|Title: Experimental Investigation and Modelling of Local Mass Transfer Rates in Pure and Contaminated Taylor Flows. <em>Transport Processes at Fluidic Interfaces</em>
|Written by: Kastens, S.; Meyer, C.; Hoffmann, M.; Schlüter, M.
|Editor: In Bothe, D.; Reusken, A. (Eds.)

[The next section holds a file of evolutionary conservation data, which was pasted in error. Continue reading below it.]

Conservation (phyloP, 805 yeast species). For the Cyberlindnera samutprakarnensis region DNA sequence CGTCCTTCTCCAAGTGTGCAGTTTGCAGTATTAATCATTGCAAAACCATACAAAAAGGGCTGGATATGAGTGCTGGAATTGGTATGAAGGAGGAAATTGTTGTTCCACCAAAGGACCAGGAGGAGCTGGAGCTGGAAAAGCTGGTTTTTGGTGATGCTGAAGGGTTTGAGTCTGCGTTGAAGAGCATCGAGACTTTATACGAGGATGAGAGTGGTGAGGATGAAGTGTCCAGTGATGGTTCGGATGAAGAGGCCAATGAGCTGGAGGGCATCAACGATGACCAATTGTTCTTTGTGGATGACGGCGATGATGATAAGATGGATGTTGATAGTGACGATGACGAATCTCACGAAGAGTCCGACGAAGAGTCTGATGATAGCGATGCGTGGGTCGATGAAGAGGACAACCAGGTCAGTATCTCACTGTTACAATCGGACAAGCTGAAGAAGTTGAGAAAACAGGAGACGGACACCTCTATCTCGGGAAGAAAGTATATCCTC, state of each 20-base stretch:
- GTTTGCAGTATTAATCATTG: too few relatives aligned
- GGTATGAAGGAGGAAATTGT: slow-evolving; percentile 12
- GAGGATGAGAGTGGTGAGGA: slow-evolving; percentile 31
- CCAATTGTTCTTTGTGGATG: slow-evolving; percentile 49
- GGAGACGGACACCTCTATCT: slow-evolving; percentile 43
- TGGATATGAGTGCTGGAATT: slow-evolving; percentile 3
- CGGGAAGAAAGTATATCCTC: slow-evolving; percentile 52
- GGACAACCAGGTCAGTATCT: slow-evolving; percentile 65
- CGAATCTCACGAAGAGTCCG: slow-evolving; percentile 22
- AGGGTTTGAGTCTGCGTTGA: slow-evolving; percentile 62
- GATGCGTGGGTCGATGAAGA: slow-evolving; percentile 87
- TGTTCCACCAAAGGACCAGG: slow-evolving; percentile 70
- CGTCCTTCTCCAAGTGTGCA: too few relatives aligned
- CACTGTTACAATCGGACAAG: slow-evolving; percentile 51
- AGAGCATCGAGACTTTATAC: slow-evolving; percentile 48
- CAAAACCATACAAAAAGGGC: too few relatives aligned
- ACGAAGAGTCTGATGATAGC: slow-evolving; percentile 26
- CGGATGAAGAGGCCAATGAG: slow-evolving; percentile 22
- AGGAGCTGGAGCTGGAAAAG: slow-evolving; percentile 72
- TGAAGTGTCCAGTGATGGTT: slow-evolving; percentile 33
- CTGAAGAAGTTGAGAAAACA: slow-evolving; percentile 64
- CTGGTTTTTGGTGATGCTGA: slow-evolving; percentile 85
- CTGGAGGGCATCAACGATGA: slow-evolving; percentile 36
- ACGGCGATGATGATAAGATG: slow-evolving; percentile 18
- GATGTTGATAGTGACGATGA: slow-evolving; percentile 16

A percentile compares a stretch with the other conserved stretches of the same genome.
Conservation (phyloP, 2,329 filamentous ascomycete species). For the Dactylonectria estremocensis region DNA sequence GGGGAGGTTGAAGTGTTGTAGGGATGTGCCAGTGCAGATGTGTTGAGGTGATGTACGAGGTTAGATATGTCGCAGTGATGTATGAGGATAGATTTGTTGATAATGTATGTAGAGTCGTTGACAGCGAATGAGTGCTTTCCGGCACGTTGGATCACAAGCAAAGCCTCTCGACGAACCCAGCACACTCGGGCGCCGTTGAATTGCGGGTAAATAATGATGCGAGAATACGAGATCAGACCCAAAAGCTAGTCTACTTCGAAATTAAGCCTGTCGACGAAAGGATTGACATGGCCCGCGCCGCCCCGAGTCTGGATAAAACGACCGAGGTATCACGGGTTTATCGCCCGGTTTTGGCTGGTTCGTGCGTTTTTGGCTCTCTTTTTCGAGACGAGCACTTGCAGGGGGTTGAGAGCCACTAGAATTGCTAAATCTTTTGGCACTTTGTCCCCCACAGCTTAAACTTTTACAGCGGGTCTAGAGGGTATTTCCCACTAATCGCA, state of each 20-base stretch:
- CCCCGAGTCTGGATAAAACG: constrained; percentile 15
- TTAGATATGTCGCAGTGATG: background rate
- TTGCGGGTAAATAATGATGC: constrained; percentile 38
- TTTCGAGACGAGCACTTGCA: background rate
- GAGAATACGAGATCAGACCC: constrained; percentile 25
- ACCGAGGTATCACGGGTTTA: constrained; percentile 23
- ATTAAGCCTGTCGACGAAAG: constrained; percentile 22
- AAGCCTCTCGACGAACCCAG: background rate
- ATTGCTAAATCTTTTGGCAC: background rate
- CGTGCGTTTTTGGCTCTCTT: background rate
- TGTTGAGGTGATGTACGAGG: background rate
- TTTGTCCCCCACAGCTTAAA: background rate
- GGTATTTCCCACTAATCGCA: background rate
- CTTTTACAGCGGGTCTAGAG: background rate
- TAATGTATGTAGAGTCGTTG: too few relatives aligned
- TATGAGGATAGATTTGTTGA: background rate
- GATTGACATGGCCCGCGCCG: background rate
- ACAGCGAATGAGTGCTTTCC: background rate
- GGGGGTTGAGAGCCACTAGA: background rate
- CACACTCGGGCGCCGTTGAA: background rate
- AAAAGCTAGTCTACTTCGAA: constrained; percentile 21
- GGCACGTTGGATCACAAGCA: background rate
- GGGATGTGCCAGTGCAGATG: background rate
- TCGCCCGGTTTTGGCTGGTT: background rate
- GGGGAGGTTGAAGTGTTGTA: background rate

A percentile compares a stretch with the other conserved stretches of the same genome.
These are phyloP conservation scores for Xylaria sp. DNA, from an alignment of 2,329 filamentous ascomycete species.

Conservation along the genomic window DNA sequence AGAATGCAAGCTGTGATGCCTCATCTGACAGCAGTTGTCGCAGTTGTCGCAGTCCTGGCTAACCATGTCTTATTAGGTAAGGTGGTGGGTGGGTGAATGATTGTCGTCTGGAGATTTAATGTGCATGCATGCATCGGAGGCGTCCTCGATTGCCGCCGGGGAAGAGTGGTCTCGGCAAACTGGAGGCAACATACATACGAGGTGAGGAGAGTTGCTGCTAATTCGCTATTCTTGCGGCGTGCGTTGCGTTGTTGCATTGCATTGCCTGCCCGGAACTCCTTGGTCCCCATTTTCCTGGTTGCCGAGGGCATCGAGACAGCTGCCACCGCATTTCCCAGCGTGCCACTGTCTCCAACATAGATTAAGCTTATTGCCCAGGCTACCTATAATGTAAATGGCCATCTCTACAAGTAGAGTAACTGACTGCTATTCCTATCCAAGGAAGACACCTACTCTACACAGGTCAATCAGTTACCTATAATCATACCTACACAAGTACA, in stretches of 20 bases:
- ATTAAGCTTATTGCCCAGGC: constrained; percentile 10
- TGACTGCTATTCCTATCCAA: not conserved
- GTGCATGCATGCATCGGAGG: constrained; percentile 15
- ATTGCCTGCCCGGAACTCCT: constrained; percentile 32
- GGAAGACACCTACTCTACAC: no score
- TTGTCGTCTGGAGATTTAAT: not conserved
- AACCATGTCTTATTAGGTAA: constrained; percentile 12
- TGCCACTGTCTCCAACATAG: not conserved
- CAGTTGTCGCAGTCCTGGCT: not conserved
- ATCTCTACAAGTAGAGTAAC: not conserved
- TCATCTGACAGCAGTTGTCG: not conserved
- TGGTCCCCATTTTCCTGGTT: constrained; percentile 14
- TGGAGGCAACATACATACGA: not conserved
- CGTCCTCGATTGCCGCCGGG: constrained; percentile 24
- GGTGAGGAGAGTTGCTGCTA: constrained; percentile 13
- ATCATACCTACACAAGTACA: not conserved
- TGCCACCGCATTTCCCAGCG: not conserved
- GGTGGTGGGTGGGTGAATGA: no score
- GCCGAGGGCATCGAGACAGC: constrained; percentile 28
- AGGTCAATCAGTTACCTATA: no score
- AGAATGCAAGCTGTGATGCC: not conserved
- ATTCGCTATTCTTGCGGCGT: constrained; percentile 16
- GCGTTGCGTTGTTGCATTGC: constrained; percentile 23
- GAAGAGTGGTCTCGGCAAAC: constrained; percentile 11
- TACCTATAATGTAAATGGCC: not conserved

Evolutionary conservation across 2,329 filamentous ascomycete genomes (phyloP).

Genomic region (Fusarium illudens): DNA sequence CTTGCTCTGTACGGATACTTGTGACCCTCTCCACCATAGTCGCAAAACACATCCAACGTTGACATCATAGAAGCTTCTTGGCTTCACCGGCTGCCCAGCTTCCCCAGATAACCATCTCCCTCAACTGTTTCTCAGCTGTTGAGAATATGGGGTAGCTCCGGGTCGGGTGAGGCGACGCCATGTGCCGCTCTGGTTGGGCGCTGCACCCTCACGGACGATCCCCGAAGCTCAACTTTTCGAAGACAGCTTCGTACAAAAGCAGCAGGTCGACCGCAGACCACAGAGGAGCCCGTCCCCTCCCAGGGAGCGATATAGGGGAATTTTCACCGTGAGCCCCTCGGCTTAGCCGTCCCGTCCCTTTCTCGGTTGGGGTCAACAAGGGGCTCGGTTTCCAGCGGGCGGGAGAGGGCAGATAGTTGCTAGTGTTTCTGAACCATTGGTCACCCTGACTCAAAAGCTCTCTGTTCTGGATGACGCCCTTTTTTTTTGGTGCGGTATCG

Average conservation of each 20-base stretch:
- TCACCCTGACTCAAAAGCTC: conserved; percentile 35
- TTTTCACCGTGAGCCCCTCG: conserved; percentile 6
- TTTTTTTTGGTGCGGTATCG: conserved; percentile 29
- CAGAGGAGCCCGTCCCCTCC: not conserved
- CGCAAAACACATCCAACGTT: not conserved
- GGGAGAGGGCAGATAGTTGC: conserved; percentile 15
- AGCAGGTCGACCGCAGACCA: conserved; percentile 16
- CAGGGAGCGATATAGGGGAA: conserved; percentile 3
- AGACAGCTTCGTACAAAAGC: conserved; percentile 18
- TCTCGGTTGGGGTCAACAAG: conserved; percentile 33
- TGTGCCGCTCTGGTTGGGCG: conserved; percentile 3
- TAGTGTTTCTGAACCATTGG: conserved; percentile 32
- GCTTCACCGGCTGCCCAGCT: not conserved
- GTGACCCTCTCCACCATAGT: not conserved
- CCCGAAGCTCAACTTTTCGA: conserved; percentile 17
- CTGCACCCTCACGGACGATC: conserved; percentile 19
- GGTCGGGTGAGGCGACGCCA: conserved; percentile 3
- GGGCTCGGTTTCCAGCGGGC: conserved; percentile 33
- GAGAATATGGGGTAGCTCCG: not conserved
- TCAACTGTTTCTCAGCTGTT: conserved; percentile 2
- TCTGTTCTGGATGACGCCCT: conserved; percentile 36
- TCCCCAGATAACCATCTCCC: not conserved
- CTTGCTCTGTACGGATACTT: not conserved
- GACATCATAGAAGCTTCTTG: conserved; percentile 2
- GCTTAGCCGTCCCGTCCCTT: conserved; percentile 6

Abstract: In many industrial applications of chemical and bio-chemical engineering, new insights into mass transfer processes across fluidic interfaces are of high interest. Mass transfer processes across gas-liquid interfaces have been investigated for decades to understand the coupling of hydrodynamics and mass transport processes and to describe and correlate them for various gas-liquid flow apparatus and process parameters. The investigation of the linked transport processes and the understanding of their interaction is fundamental for the optimization of multiphase reactors and for the validation of numerical simulations, which are pointing at problems of higher complexity during the last years. One challenge for the investigation of gas-liquid flows is the highly stochastic behaviour of gas bubbles rising in liquids under turbulent flow conditions. For the investigation of local mass transfer processes at fluidic interfaces and the validation of numerical simulations, more well-defined and reproducible conditions are necessary. A suitable setup to study mass transfer at fluidic interfaces under well-defined and reproducible conditions is the gas-liquid flow through a small, straight capillary, called “Taylor bubble” for single bubbles and “Taylor flow” for bubbles in a chain. Taylor flows and Taylor bubbles have ideal properties for detailed investigation on the influence of hydrodynamics and mass transfer at clean and contaminated interfaces, where the shape oscillations are suppressed and the Taylor bubbles are self-centering within vertical channels. Therefore, in this work the local hydrodynamics and mass transfer processes in Taylor flows and at Taylor bubbles have been investigated with laser measurement techniques, to obtain a deeper insight into mass transfer processes at fluidic interfaces. Furthermore, experimental data for the guiding measure “Taylor flow” has been provided. The guiding measure has been established within the SPP 1506 to generate a reliable data basis for the validation of numerical simulations.